The Massive Effect of COVID-19 on Ecommerce

Just four months were enough for the coronavirus to make the biggest impact on the world in the last 100 years. The global society went through wars, economic crises, natural disasters, but nothing was quite like this.

COVID-19 managed to unite people from all around the world to reach one goal—beat the virus. Billions of people stayed at home in quarantine so that officials and healthcare workers could manage the crisis better.

The quarantine did something else, though. It affected the business world like nothing else before. Business owners had to shut down their stores or halt production, and the economy experienced a turmoil that is still raging. No one can predict how things are going to be like, but it’s pretty sure that recession is just behind the corner.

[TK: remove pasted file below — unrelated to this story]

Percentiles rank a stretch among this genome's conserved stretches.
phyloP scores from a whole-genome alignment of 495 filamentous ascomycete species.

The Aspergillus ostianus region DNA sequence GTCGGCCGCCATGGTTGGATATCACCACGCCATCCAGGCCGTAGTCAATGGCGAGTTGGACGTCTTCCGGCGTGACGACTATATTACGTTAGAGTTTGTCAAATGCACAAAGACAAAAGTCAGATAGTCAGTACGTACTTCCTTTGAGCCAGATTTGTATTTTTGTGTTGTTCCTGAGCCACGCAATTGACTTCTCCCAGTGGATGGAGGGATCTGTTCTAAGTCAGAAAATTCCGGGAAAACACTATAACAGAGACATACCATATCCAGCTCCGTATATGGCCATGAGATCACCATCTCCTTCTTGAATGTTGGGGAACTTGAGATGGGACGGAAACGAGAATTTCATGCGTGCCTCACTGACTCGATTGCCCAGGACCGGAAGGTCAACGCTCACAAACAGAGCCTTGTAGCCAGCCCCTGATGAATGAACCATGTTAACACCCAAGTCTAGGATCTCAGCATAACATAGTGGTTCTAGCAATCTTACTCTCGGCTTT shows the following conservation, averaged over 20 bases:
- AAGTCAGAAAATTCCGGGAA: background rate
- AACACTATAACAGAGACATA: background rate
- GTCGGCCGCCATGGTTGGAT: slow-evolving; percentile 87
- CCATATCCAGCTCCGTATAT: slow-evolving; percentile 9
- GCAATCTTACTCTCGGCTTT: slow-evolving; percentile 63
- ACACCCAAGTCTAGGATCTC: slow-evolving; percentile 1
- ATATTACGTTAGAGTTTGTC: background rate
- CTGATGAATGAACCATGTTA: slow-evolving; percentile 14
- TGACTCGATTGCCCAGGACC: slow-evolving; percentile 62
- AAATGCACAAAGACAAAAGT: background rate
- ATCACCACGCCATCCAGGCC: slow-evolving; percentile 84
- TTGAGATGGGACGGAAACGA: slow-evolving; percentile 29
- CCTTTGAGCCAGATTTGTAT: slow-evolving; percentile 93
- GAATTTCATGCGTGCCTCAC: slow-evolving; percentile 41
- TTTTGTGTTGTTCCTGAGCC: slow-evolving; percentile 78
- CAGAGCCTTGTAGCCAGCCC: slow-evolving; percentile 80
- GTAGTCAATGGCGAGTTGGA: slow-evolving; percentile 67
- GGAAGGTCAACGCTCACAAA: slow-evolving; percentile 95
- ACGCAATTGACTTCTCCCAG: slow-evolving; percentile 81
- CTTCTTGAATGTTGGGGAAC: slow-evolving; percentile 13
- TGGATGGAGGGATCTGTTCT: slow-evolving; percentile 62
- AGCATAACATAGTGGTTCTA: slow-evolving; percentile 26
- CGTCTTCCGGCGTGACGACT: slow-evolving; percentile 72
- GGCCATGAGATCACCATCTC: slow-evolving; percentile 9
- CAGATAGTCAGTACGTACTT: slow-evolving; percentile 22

Ecommerce has become a massive industry. According to these ecommerce statistics, there are around 2 billion online shoppers at the moment. It’s expected that this number will rise to 2.14 billion by 2021. However, considering the fact that most of the world population stayed at home in the first quarter of 2020 and was on the internet, this number is most probably much bigger at the moment.

The only thing that might slow down the growth of ecommerce at the moment is the fact that many industries are struggling to provide manufacturing services, raw materials, and keep the wheels turning like before.

Apple was supposed to start selling the new iPhone in September. However, the factory in China was closed during the most critical period of the Chinese epidemic, which later turned into a pandemic. Then, it continued working at a slower production rate. When the supply chain experiences a problem in one area, everything else suffers the consequences. Now, the iPhone lovers around the world have to cope with the situation and wait for a specific date.

The good thing about the ecommerce business is that the warehouses were fully stacked before the pandemic. Lots of companies have kept on selling their products. The demand is high, but the expectations can be met. When products go out of stock, the real problem will start to surface.